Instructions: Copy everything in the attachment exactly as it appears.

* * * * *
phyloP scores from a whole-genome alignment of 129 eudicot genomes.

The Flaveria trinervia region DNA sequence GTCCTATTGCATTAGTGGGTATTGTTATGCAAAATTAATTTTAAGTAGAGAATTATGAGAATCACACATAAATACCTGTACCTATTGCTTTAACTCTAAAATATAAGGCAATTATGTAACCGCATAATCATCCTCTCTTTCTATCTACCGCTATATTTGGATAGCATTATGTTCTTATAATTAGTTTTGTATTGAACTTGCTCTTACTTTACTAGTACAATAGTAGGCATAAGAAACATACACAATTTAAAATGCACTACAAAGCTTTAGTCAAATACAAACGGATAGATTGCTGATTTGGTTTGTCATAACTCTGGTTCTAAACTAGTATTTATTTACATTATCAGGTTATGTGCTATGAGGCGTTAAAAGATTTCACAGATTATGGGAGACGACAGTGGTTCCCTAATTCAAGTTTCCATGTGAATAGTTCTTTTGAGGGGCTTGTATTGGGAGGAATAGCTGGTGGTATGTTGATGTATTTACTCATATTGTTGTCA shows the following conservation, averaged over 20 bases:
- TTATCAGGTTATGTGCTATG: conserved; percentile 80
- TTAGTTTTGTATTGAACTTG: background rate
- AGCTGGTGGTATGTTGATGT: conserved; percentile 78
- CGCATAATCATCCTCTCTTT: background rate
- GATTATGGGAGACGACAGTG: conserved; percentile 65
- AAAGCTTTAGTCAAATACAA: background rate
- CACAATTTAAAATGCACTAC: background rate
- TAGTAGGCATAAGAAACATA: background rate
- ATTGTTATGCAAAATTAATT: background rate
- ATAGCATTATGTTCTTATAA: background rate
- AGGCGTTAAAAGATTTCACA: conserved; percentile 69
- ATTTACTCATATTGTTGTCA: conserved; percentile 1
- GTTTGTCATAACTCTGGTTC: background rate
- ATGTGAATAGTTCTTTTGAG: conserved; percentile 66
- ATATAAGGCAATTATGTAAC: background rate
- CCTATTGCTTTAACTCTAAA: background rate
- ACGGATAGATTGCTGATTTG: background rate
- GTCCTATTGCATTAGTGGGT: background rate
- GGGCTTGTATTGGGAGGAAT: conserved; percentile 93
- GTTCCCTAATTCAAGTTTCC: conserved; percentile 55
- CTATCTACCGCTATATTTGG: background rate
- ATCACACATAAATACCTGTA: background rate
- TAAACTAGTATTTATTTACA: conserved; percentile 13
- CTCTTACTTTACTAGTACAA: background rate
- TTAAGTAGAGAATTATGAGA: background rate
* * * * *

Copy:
phyloP scores from a whole-genome alignment of 129 eudicot genomes.

The Flaveria trinervia region DNA sequence GTCCTATTGCATTAGTGGGTATTGTTATGCAAAATTAATTTTAAGTAGAGAATTATGAGAATCACACATAAATACCTGTACCTATTGCTTTAACTCTAAAATATAAGGCAATTATGTAACCGCATAATCATCCTCTCTTTCTATCTACCGCTATATTTGGATAGCATTATGTTCTTATAATTAGTTTTGTATTGAACTTGCTCTTACTTTACTAGTACAATAGTAGGCATAAGAAACATACACAATTTAAAATGCACTACAAAGCTTTAGTCAAATACAAACGGATAGATTGCTGATTTGGTTTGTCATAACTCTGGTTCTAAACTAGTATTTATTTACATTATCAGGTTATGTGCTATGAGGCGTTAAAAGATTTCACAGATTATGGGAGACGACAGTGGTTCCCTAATTCAAGTTTCCATGTGAATAGTTCTTTTGAGGGGCTTGTATTGGGAGGAATAGCTGGTGGTATGTTGATGTATTTACTCATATTGTTGTCA shows the following conservation, averaged over 20 bases:
- TTATCAGGTTATGTGCTATG: conserved; percentile 80
- TTAGTTTTGTATTGAACTTG: background rate
- AGCTGGTGGTATGTTGATGT: conserved; percentile 78
- CGCATAATCATCCTCTCTTT: background rate
- GATTATGGGAGACGACAGTG: conserved; percentile 65
- AAAGCTTTAGTCAAATACAA: background rate
- CACAATTTAAAATGCACTAC: background rate
- TAGTAGGCATAAGAAACATA: background rate
- ATTGTTATGCAAAATTAATT: background rate
- ATAGCATTATGTTCTTATAA: background rate
- AGGCGTTAAAAGATTTCACA: conserved; percentile 69
- ATTTACTCATATTGTTGTCA: conserved; percentile 1
- GTTTGTCATAACTCTGGTTC: background rate
- ATGTGAATAGTTCTTTTGAG: conserved; percentile 66
- ATATAAGGCAATTATGTAAC: background rate
- CCTATTGCTTTAACTCTAAA: background rate
- ACGGATAGATTGCTGATTTG: background rate
- GTCCTATTGCATTAGTGGGT: background rate
- GGGCTTGTATTGGGAGGAAT: conserved; percentile 93
- GTTCCCTAATTCAAGTTTCC: conserved; percentile 55
- CTATCTACCGCTATATTTGG: background rate
- ATCACACATAAATACCTGTA: background rate
- TAAACTAGTATTTATTTACA: conserved; percentile 13
- CTCTTACTTTACTAGTACAA: background rate
- TTAAGTAGAGAATTATGAGA: background rate